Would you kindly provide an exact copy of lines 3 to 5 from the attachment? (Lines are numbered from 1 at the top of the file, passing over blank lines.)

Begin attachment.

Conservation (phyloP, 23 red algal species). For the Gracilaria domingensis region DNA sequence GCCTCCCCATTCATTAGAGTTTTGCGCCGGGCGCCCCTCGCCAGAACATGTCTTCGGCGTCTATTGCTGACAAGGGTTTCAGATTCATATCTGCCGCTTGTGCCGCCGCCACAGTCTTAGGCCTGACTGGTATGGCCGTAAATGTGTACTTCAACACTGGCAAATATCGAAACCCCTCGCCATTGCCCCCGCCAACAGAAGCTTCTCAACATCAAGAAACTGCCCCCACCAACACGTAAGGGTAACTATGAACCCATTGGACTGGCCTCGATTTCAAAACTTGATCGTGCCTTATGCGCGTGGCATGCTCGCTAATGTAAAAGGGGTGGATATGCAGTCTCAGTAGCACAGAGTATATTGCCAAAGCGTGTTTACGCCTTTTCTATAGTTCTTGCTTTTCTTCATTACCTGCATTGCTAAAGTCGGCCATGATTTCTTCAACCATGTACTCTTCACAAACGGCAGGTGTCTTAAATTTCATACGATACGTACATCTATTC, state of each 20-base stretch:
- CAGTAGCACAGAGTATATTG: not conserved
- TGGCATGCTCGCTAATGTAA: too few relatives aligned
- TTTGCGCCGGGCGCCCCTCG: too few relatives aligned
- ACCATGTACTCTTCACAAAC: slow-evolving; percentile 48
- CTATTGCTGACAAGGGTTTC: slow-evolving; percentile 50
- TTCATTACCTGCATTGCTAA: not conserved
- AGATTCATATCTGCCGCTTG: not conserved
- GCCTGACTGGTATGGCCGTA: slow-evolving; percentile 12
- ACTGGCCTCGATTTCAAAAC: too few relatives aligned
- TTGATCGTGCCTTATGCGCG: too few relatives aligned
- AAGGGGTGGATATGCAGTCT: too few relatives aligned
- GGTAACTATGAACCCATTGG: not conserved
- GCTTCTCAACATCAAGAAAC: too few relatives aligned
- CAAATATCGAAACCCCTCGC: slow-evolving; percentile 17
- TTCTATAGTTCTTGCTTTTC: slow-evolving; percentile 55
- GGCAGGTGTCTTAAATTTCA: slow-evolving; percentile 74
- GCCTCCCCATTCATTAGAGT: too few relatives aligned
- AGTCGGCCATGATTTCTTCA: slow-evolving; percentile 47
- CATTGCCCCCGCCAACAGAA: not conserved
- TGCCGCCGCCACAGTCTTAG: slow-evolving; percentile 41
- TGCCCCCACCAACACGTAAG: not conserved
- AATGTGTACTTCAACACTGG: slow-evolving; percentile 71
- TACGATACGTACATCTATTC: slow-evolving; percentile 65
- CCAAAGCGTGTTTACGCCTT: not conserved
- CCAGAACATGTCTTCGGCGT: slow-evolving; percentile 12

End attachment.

- TGGCATGCTCGCTAATGTAA: too few relatives aligned
- TTTGCGCCGGGCGCCCCTCG: too few relatives aligned
- ACCATGTACTCTTCACAAAC: slow-evolving; percentile 48